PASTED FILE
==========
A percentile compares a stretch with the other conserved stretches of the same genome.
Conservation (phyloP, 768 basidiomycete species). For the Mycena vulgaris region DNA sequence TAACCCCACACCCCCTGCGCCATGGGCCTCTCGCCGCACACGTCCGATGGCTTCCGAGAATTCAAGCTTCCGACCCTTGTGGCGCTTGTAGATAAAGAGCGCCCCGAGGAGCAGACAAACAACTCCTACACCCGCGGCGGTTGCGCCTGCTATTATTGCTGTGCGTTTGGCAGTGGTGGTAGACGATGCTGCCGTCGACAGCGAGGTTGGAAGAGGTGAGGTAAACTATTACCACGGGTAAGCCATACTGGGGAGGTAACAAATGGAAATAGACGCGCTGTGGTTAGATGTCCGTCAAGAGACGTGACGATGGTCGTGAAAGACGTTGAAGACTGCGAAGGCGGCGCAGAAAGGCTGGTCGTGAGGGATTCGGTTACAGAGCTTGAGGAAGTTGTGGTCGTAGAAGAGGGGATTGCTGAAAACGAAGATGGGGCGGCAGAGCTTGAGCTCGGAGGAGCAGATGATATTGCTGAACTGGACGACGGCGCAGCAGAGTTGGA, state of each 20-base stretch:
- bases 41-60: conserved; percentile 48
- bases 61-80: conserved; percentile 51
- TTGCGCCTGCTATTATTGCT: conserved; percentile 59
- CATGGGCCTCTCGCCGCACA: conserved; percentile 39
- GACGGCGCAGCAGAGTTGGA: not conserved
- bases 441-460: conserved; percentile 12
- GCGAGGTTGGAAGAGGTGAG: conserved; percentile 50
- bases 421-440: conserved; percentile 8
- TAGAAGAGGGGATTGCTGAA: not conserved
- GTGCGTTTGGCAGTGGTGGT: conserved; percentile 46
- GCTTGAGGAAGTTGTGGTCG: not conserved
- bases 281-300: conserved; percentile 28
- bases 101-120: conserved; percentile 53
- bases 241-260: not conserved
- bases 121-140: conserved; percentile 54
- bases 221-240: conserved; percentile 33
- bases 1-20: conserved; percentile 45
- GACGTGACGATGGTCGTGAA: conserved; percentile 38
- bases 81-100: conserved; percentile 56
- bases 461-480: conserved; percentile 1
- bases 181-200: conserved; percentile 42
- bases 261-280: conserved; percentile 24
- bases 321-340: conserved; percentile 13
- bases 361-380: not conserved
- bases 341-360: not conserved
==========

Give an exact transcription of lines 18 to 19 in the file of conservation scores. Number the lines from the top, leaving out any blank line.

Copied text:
- bases 221-240: conserved; percentile 33
- bases 1-20: conserved; percentile 45